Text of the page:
And Denmark had a considerable fleet: the coastal defence battleship “Peder Skram” built in 1908 (3,700 t. displacement, 2 x 240 mm guns, 4 x 150 mm guns, 10 x 75 mm guns, anti-aircraft guns) and the “Niels Juel” launched in 1914 (3,800 t. displacement, 10 x 150 mm guns, anti-aircraft guns), numerous torpedo boats, minesweepers, submarines and smaller vessels.

On the afternoon of Saturday, August 28, defence minister Søren Brorsen and fleet commander vice-admiral Aage H. Vedel held a meeting. There was only one conclusion: there is no possibility of repelling a possible German attack. The Naval Command issued a new ministerial order to the units stationed at the Holmen base in Copenhagen. It read: “According to government decisions, the seizure of ships at Holmen must not be resisted by force”. However, the Naval Command itself added the sentence to this order: “In these circumstances, ships may be sunk”. Brorsen gave a similar order to the commander of the army, General Ebbe Gørtz, who replied that he could not prevent possible fighting in the barracks.

On the night from Saturday to Sunday, August 29, it was cloudy and it was raining at times. At exactly 3.56 a.m., three German military vehicles drove up to Værftsbro, the main bridge over Holmen. The German officer demanded to speak with the commander. It became clear that it was about capturing the base and the ships.

Austria - a state that even the Austrians did not want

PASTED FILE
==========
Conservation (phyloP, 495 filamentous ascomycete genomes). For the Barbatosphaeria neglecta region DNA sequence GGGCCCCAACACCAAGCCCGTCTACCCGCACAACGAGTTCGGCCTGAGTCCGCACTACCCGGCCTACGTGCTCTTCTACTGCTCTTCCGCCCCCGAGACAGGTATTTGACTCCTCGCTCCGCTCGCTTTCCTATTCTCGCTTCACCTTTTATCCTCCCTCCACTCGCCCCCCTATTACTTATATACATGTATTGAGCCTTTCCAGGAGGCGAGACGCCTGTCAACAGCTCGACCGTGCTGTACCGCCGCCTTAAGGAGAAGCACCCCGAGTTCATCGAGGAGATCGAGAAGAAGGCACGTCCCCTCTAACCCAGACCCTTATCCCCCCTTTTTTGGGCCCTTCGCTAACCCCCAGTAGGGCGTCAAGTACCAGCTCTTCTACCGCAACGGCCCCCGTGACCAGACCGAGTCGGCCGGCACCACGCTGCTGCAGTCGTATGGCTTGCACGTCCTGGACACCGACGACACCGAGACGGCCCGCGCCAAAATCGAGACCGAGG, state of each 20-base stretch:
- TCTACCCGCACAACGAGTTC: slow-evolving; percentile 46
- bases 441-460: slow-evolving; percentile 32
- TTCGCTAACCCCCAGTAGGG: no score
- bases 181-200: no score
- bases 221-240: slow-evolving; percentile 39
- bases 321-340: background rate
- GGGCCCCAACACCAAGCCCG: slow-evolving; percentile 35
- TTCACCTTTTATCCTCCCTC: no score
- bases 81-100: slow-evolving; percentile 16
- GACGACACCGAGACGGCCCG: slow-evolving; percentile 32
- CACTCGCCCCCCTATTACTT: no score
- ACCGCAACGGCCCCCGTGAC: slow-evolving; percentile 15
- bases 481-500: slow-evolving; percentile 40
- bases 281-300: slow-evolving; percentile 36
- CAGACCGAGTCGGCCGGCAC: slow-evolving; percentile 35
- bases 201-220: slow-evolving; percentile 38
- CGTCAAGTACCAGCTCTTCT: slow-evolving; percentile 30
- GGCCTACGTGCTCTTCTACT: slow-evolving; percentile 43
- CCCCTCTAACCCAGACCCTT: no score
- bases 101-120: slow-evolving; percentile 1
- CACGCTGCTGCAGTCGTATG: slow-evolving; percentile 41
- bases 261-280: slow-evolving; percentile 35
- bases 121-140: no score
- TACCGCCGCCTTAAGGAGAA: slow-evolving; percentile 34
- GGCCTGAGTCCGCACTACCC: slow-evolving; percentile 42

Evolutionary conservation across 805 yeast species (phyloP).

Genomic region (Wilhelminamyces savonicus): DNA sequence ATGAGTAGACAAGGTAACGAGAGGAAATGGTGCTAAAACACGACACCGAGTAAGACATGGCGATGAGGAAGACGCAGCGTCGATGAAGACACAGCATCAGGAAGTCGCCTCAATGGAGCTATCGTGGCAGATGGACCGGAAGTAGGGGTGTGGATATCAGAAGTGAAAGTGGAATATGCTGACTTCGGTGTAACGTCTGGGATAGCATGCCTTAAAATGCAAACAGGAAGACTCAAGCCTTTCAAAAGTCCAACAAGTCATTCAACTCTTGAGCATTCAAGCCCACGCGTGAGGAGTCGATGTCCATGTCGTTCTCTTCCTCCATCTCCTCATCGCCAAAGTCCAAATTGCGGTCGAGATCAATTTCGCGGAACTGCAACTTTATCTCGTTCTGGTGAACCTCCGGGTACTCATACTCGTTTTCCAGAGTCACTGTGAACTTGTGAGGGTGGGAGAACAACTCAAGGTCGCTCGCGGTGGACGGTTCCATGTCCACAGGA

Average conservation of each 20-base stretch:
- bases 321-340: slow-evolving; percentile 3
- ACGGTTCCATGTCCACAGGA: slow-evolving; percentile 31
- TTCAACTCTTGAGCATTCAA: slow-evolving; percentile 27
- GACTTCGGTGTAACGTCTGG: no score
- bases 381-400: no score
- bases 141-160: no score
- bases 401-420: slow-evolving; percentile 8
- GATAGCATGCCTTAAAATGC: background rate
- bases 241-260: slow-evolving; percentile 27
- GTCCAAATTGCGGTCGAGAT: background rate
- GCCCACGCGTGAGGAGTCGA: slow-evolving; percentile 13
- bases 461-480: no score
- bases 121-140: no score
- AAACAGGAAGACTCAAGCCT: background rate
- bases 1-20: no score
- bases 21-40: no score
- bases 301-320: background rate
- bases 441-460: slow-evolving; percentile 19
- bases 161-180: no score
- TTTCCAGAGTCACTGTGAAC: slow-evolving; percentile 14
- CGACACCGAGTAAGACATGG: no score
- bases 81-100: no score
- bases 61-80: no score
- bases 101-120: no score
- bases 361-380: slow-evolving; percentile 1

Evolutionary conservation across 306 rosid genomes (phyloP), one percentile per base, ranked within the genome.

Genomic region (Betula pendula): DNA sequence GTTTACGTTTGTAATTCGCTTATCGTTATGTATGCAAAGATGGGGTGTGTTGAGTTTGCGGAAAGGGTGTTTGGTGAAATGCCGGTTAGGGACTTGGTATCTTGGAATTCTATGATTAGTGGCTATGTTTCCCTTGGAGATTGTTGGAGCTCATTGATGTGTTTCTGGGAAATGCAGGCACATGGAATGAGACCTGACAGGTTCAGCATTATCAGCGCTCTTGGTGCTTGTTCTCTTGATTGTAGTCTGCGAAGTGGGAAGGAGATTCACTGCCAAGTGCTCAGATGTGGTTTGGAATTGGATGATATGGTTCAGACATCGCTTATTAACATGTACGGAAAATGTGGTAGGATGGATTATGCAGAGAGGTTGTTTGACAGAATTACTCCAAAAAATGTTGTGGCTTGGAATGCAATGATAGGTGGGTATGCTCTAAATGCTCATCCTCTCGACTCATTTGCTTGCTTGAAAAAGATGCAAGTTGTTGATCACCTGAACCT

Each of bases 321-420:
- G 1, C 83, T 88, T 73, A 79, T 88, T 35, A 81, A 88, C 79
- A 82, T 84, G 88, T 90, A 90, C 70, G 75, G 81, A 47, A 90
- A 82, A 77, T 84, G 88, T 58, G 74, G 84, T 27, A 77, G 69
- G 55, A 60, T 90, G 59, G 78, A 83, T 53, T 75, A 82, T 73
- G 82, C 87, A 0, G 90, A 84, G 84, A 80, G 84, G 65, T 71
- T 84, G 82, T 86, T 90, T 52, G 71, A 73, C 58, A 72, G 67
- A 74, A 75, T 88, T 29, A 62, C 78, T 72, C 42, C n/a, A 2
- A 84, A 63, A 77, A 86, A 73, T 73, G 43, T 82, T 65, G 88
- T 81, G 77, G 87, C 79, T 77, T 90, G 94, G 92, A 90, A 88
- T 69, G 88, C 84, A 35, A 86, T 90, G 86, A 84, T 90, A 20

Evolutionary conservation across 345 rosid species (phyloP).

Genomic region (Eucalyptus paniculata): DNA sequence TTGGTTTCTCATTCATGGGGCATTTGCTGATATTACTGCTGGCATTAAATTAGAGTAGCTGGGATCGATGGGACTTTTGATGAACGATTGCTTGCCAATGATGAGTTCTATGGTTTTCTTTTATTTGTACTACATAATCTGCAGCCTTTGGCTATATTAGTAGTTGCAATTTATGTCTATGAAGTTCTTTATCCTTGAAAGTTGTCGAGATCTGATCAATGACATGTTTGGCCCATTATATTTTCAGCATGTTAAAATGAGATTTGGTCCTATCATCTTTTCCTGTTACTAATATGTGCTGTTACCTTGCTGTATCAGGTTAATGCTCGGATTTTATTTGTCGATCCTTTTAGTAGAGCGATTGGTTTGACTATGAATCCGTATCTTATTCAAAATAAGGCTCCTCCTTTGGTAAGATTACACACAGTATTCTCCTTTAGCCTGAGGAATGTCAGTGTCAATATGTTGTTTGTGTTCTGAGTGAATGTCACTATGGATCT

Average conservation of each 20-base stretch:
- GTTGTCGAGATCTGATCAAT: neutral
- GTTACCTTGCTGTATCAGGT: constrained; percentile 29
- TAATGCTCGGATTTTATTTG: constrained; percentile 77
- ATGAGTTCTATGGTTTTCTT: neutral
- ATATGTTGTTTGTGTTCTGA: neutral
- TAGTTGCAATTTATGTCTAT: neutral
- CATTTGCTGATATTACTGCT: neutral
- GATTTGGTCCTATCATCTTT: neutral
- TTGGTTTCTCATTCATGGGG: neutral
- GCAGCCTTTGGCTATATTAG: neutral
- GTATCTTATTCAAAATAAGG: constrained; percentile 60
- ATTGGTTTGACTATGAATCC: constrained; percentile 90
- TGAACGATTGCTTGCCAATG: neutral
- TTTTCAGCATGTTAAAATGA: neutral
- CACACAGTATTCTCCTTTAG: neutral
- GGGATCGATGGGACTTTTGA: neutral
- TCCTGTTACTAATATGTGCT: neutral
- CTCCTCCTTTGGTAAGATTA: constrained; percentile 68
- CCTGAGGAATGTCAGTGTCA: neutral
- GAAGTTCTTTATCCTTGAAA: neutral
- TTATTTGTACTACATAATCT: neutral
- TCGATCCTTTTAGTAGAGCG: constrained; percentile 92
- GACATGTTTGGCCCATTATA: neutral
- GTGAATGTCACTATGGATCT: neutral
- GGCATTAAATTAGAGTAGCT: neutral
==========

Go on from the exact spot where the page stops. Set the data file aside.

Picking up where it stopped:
Only after 1945 did their longing for Germany leave them. More comfortable than Pangermanism was the position of Hitler's first victim.

see more
It was 04.08 when the signal “K N U” was sent from the Danish command, meaning the order to scuttle the ships. Five minutes later, the first explosions could be heard. The last charge was fired at 4.35. On that day, of the 52 ships of the Danish Navy, two were in Greenland, thirty-two were sunk, four (not counting smaller vessels) reached Sweden, and fourteen undamaged were taken over by the Germans.

This is how those events were described in the memoirs of I. Westergaard, the deputy commander of the small minesweeper “Lougen” (274 tons of displacement, armament of two 20 mm cannons). The ship had a 20 kg bomb on board, which was placed just above the keel. There was a wire from the bomb to the officers’ cabin, connected to a clock mechanism that was supposed to work 10 minutes after being turned on. As Westergaard wrote, on Saturday evening in Copenhagen “it was raining and the wind was blowing, and I was dressed in a waterproof coat and high sailing boots. Most of the time I was walking up and down the foredeck and thinking about what would happen next. Is it possible that we have to blow up this nice, pleasant ship on which I spent so many good days?” At midnight the commander released him, so Westergaard went down to the wardroom, where he threw himself on the couch and fell asleep.

It was 4 a.m. when the boots of the commander’s boots echoed on the stairs, then calm prevailed, but only for a while. A shout was heard: “Signal from : and the officers ran to the wheelhouse. The commander ordered the engines be started and said: “We’ll try to escape”. But the entire harbour was illuminated by searchlights from German ships, and as Westergaard wrote, “escape was as impossible as freezing schnapps in hell”. The commander ordered the entire crew to be brought to shore as soon as possible. “I pressed the button and both [with the commander] made sure the clock was ticking, then we went ashore and took shelter behind a warehouse. The minutes dragged on terribly slowly (…) around us we heard and saw detonations from other ships”.